Sites visited early in the 2008 field season that lacked fresh pika signs were revisited in late October and early November for re-evaluation, Erb said. In places where pikas were still absent, researchers searched rock slopes up to two miles in all directions in an attempt to locate pika populations.

Volunteers have helped gather similar data on pikas through the PikaNET program, the Front Range Pika Project and the New Mexico Pika Monitoring Project. Such volunteer projects are organized through collaborations between CU-Boulder, the Colorado Division of Wildlife, the Denver Zoo, Rocky Mountain Wild, Colorado State University, the Mountain Studies Institute in Silverton, Colo., the San Juan Public Lands Center headquartered in Durango, Colo., and the Seventh Generation Institute in Santa Fe, N.M.

"It is good news that pikas are doing better in the Southern Rocky Mountains than some other places," said Erb. "It is likely that the geographic traits of the Rockies are a big reason why we are not seeing significant declines, at least not yet."

Editors: A video news story will be available at http://www.colorado.edu/news/ following the embargo lift on Sept. 1. A still image of an American pika is available at http://photography.colorado.edu/netpub/server.np?find&site=news&catalog=catalog&template=detail.np&field=itemid&op=matches&value=3572.

Contact:
Liesl Erb, 303-859-7803, Liesl.Erb@colorado.edu
Jim Scott, 303-492-3114, Jim.Scott@colorado.edu

Liesl Erb | EurekAlert!
Further information:
http://www.colorado.edu

More articles from Ecology, The Environment and Conservation:

nachricht Bioinvasion on the rise
15.02.2017 | Universität Konstanz

nachricht Litter Levels in the Depths of the Arctic are On the Rise
10.02.2017 | Alfred-Wegener-Institut, Helmholtz-Zentrum für Polar- und Meeresforschung

All articles from Ecology, The Environment and Conservation >>>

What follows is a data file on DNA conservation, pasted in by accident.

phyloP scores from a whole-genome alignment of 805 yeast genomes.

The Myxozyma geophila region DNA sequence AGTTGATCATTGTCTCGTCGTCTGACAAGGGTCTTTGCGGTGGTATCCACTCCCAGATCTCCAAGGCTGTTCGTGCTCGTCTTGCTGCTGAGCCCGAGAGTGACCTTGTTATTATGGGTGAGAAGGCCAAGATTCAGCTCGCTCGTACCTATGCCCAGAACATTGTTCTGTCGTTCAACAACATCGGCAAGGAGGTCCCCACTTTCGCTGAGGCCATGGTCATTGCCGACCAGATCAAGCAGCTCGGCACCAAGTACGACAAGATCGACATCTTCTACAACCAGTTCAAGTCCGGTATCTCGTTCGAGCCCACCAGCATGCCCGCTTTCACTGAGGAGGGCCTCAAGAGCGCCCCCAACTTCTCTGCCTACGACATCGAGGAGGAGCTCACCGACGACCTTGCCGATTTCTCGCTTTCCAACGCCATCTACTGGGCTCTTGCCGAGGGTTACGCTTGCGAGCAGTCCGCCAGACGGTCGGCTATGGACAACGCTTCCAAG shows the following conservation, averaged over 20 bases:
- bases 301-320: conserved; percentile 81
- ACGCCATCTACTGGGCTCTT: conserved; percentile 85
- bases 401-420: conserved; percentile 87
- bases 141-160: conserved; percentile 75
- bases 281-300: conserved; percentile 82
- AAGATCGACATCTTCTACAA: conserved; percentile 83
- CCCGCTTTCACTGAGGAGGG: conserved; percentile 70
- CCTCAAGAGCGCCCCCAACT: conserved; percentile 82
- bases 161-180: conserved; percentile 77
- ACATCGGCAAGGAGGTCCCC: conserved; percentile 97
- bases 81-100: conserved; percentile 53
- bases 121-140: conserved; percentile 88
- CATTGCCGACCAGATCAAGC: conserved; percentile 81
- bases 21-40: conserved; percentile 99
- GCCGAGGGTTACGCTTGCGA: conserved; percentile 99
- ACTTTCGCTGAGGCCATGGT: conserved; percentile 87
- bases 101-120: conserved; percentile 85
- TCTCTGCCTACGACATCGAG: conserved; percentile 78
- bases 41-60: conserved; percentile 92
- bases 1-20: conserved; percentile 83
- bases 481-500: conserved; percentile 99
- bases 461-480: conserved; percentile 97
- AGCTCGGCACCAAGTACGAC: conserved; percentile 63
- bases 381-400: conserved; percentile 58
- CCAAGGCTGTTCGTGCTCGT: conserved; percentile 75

The most recent press releases about innovation >>>

Die letzten 5 Focus-News des innovations-reports im Überblick:

Im Focus: Breakthrough with a chain of gold atoms

In the field of nanoscience, an international team of physicists with participants from Konstanz has achieved a breakthrough in understanding heat transport

In the field of nanoscience, an international team of physicists with participants from Konstanz has achieved a breakthrough in understanding heat transport

Im Focus: DNA repair: a new letter in the cell alphabet

Results reveal how discoveries may be hidden in scientific “blind spots”

Cells need to repair damaged DNA in our genes to prevent the development of cancer and other diseases. Our cells therefore activate and send “repair-proteins”...

Im Focus: Dresdner scientists print tomorrow’s world

The Fraunhofer IWS Dresden and Technische Universität Dresden inaugurated their jointly operated Center for Additive Manufacturing Dresden (AMCD) with a festive ceremony on February 7, 2017. Scientists from various disciplines perform research on materials, additive manufacturing processes and innovative technologies, which build up components in a layer by layer process. This technology opens up new horizons for component design and combinations of functions. For example during fabrication, electrical conductors and sensors are already able to be additively manufactured into components. They provide information about stress conditions of a product during operation.

The 3D-printing technology, or additive manufacturing as it is often called, has long made the step out of scientific research laboratories into industrial...

Im Focus: Mimicking nature's cellular architectures via 3-D printing

Research offers new level of control over the structure of 3-D printed materials

Nature does amazing things with limited design materials. Grass, for example, can support its own weight, resist strong wind loads, and recover after being...

Im Focus: Three Magnetic States for Each Hole

Nanometer-scale magnetic perforated grids could create new possibilities for computing. Together with international colleagues, scientists from the Helmholtz Zentrum Dresden-Rossendorf (HZDR) have shown how a cobalt grid can be reliably programmed at room temperature. In addition they discovered that for every hole ("antidot") three magnetic states can be configured. The results have been published in the journal "Scientific Reports".

Physicist Dr. Rantej Bali from the HZDR, together with scientists from Singapore and Australia, designed a special grid structure in a thin layer of cobalt in...

All Focus news of the innovation-report >>>

Anzeige

Anzeige

Event News

Booth and panel discussion – The Lindau Nobel Laureate Meetings at the AAAS 2017 Annual Meeting

13.02.2017 | Event News

Complex Loading versus Hidden Reserves

10.02.2017 | Event News

International Conference on Crystal Growth in Freiburg

09.02.2017 | Event News

 
Latest News

Stingless bees have their nests protected by soldiers

24.02.2017 | Life Sciences

New risk factors for anxiety disorders

24.02.2017 | Life Sciences

MWC 2017: 5G Capital Berlin

24.02.2017 | Trade Fair News

VideoLinks
B2B-VideoLinks
More VideoLinks >>>